Early in the growing season many of the native and introduced species of ladybird beetles become active and are easily observed (Fig. 1). These adults give rise to a whole new legion of voracious larvae and adults so preserve and protect them in fields – it could pay off!
Coccinellids are recognized as general predators with a real taste for aphids. Many species exist in North America but introduced species (either released or adventively establishing on this continent) have displaced many native species. With such a fantastic array of colours, sizes, shapes, and spots, we’re providing a few resources to help you recognize the amazing diversity in fields:
● Access “Bug Guide” and their entries falling within the Family Coccinellidae.
● “Key to the lady beetles of Saskatchewan“, released by D.J. Larson in 2013 – a technical key that includes colour photos of ladybird beetle adults. Species included in this key will most closely resemble what’s present across the Canadian prairies.
● “Ladybugs of South Dakota” is a PDF visual example of several species of coccinellids, some of which will also occur on the Canadian prairies. The poster was produced in conjunction with the “Lost Ladybug Project” and other supporting institutions.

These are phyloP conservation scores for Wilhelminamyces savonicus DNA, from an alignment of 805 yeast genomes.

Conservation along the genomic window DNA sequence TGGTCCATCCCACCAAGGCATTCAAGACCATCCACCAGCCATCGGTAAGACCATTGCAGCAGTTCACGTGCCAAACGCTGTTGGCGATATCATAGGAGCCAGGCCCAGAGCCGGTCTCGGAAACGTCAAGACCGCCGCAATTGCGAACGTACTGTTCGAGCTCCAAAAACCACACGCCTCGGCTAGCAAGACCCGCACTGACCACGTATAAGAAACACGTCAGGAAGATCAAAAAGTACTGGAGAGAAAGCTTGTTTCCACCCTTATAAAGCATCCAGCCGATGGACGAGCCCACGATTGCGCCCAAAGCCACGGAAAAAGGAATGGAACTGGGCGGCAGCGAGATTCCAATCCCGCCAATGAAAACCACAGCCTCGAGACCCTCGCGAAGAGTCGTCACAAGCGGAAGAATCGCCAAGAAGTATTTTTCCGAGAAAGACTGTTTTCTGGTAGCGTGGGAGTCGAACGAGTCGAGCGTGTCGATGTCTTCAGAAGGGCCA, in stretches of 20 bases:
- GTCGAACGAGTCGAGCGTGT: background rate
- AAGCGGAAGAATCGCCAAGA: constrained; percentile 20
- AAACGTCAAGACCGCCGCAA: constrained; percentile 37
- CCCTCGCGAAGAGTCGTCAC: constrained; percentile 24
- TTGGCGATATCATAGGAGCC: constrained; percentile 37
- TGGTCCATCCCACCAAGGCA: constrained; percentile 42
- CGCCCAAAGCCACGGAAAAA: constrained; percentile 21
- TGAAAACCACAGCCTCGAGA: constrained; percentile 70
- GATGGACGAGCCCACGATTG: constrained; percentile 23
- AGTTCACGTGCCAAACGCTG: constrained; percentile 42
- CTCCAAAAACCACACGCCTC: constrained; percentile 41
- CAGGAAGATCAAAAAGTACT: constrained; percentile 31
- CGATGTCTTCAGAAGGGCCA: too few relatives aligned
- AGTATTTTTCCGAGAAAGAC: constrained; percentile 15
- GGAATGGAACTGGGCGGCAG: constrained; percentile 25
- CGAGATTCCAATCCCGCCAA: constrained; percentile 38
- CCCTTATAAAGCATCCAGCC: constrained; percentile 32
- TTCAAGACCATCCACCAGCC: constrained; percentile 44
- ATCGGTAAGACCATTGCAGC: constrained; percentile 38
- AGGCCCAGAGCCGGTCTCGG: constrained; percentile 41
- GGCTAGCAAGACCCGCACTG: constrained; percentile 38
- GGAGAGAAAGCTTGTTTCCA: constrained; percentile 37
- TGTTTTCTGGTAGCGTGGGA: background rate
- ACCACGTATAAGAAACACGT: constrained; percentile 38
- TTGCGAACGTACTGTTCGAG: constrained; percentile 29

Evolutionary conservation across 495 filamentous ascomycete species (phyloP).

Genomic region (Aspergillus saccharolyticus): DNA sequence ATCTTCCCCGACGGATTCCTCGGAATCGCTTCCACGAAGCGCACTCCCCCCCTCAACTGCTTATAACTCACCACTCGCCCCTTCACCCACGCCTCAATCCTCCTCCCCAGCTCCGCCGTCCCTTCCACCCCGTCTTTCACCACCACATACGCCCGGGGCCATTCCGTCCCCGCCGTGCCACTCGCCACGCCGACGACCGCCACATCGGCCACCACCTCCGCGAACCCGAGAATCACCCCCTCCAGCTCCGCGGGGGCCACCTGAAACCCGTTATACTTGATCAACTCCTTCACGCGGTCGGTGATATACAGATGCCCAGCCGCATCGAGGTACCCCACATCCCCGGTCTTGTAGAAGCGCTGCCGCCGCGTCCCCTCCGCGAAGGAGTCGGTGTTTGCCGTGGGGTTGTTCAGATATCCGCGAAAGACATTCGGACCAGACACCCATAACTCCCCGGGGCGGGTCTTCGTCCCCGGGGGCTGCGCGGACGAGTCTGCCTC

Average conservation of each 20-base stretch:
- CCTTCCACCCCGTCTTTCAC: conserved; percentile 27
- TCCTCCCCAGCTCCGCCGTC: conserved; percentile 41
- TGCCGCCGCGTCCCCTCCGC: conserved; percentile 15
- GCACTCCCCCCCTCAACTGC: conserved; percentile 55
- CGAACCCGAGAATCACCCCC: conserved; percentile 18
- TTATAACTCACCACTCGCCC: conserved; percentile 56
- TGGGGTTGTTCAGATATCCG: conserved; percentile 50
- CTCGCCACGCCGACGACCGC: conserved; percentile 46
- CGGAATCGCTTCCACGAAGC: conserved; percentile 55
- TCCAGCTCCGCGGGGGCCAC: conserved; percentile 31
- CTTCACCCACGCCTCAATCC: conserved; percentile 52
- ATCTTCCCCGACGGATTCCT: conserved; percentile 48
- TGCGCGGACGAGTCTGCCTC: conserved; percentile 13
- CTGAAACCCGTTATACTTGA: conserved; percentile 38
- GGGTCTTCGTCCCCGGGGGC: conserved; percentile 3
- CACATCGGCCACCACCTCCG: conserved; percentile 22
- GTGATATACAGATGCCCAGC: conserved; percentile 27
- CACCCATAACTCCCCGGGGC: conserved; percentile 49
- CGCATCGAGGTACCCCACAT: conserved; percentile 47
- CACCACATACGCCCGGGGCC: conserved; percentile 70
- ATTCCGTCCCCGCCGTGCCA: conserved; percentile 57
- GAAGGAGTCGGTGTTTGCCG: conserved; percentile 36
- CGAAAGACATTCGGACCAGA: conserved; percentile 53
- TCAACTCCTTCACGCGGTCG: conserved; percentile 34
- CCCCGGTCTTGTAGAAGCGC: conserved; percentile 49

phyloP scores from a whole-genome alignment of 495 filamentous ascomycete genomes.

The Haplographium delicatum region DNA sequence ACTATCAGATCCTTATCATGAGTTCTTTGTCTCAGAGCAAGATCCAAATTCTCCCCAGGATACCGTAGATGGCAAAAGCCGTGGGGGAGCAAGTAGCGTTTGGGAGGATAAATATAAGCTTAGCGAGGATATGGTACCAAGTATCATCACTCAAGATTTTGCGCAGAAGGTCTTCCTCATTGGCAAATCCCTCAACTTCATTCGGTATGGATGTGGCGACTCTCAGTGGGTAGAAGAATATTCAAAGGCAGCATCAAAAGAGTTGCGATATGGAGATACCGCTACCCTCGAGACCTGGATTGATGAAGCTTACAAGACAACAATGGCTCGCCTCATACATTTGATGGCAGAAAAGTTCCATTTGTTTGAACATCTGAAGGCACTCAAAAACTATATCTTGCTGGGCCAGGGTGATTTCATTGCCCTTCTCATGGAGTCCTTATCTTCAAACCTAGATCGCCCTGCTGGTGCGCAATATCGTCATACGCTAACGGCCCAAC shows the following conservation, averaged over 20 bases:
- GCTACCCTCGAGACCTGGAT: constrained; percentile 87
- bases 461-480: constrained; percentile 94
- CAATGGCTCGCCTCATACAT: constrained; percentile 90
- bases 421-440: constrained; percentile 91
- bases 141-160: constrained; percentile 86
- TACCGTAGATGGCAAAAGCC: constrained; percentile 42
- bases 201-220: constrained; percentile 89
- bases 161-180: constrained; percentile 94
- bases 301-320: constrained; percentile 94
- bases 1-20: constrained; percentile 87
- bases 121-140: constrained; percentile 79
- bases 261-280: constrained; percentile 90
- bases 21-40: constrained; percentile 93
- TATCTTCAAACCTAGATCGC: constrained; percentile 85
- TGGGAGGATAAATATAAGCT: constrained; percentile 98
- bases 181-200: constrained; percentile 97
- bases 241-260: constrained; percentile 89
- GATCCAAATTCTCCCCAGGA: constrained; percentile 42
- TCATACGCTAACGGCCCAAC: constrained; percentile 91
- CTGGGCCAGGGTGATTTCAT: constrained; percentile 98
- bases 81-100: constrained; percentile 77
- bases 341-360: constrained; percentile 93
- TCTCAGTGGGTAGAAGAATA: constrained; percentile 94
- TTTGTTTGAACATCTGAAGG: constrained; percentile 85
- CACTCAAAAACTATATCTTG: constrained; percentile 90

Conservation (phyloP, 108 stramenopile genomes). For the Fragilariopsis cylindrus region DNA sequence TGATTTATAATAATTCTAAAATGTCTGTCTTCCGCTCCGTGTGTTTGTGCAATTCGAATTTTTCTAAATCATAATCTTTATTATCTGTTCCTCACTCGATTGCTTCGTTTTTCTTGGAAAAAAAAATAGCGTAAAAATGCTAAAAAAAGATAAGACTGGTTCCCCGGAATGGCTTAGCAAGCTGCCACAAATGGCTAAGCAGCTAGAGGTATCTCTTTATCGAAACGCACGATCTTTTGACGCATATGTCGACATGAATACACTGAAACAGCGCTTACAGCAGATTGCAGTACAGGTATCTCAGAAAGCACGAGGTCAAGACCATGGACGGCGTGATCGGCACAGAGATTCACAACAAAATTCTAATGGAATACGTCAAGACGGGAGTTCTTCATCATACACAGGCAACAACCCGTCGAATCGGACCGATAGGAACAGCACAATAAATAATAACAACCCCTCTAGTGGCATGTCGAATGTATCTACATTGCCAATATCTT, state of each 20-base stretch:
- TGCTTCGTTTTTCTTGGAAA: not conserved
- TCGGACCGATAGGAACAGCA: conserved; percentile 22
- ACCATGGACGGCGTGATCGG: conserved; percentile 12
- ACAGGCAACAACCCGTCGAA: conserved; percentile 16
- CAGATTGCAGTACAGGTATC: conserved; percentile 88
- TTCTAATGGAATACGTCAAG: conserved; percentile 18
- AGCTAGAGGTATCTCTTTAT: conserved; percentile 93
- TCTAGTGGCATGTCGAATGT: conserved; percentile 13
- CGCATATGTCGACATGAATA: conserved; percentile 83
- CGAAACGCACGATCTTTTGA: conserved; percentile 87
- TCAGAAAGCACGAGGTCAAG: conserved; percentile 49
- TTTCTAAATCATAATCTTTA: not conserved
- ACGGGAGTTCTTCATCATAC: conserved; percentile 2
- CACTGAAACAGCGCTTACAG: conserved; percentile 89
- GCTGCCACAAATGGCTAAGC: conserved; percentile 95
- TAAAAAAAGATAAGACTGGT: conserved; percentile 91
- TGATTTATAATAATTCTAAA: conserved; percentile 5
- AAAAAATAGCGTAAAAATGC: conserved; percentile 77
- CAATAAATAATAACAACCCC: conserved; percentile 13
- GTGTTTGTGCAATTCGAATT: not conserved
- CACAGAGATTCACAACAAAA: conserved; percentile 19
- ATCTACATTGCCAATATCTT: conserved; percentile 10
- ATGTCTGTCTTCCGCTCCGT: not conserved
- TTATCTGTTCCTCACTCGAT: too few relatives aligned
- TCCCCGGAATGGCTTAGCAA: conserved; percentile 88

● Consider participating in citizen-science – the Lost Ladybug Project has been in place for many years but the group welcomes reports of coccinellids from anywhere in North America and helps identify from submitted photos. The goal is to keep track of native species in comparison to the helpful but fairly competitive introduced species like Coccinella semptempunctata or Harmonia axyridis (Pallas).
● The Canadian portal of iNaturalist.ca was launched in 2015 and is connected to iNaturalist.org but the premise is the same: By signing up and submitting photos with relevant brief observations (e.g., date, location, e-contact info), users can communicate online with creditable and knowledgeable resources that help identify flora and fauna. Watch their YouTube video to learn more. Download the App (Android Google Play OR iOS App Store).
FYI…. CABI’s Invasive Species Compendium entries contain more information about our most common introduced species of ladybird beetles in North America:
● Coccinella septempunctata (seven-spot ladybird)
● Harmonia axyridis (asian or harlequin ladybird)